Jean Wittenberg, who meets with participants before and after each group cycle (for research purposes), says they frequently tell him what a relief it is to learn that it’s OK to pick up their babies when they cry. Across the board, he says, this is what they want to do. It’s what everyone wants to do, he says — what we’re wired to do.
So how did the opposite idea — that soothing a child will spoil her — become so entrenched? I never entirely figure this out, but find myself thinking about Shamira, the little girl from the health centre, and about the fallout from the residential schools. There is something about the physical gap between a crying baby and a soothing parent implicit in the “spoiling” philosophy that reminds me of the schools, makes me wonder about an unconscious fit with the emotional experience of survivors. If a child’s distress triggers unbearable memories of their own. If old, unexpressed anger makes it hard to be physically close to children. If, by ripping children away from their families, the schools taught survivors that getting close to people is dangerous, likely to end in broken attachments.
Jean Wittenberg does not think trauma is the reason the “spoiling” idea is so pervasive in Shoal Lake. He notes that it’s still pretty strong in mainstream culture too. But the schools did deprive children of their important attachment relationships, he says, and did nothing to fill that void. He explains that experiences like these, when unresolved, can leave people feeling extremely insecure. Preoccupied with fear, they may be unable to reassure or console others, including their own children.
Each mom I meet who took part in the group is the child of a survivor of the schools, and each wants to be a different kind of parent than her own, whether stricter, more sober or more loving. One said this about her parents’ generation: “Because of the school, the way they were treated, I guess that messed with their minds enough to make them not really care about their kids.”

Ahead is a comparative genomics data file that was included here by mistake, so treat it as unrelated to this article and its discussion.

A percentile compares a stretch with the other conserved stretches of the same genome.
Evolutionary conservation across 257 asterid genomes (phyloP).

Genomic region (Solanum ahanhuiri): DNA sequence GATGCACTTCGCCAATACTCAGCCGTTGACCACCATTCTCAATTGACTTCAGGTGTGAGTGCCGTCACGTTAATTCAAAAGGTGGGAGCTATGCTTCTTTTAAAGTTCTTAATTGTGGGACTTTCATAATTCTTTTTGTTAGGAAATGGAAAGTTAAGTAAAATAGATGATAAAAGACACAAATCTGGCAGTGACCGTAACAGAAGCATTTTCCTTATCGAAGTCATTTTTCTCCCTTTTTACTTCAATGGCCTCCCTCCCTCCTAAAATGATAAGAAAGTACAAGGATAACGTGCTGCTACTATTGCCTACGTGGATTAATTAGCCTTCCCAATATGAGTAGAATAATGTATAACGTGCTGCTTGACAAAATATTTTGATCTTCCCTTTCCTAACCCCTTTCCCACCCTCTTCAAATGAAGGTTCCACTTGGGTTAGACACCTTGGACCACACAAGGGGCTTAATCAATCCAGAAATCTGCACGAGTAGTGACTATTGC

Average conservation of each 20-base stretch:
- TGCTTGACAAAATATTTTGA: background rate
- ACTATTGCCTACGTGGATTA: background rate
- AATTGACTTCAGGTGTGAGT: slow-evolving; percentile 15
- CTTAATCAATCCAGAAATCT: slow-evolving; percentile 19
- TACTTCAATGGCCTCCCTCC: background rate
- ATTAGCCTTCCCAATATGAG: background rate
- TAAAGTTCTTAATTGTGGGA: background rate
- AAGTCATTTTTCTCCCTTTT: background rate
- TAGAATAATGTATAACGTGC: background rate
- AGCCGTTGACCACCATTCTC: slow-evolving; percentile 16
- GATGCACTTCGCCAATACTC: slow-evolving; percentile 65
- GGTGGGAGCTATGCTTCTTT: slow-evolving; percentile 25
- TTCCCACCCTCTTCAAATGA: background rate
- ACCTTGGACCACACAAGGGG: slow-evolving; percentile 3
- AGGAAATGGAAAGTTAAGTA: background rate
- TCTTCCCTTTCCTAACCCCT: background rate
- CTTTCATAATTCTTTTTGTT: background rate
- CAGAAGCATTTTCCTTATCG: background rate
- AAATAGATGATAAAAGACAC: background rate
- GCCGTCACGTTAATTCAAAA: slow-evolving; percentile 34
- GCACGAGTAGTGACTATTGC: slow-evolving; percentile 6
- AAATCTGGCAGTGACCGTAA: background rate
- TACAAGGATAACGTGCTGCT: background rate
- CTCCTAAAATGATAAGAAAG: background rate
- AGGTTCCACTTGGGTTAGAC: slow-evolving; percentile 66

The schools did not rob people of the ability to love their children. But there have been complications. For Louise Mandamin, affection has not been easy. “It’s hard for me to hug my children,” she says. “I can say ‘I love you,’ but not hug them.”
I ask if this is painful.
“Not really,” she says. “As long as I’m there for them. When they come and ask me for money or food, I help them out right away. In a way, that’s how I give myself to them, in return for what is missing in our family life.”
In 2000, Louise’s 16-year-old son, Roger, drowned after falling through unsafe ice. “Our circle was broken,” she says. She and Roderick decided to become foster parents, and eight years ago, they brought home a baby girl, who still lives with them. This has helped heal the rent left by Roger’s death and has also been something of a fresh start for Louise as a parent.
She tells me how, as a newborn, the little girl whimpered whenever she was put to sleep in her crib, but settled as soon as Louise picked her up. “She knew!” says Louise.
“What did she know?” I ask.
“‘I need Mom and Dad close beside me,’” says Louise. “‘I need cuddles.’ She knew that love, that caring.”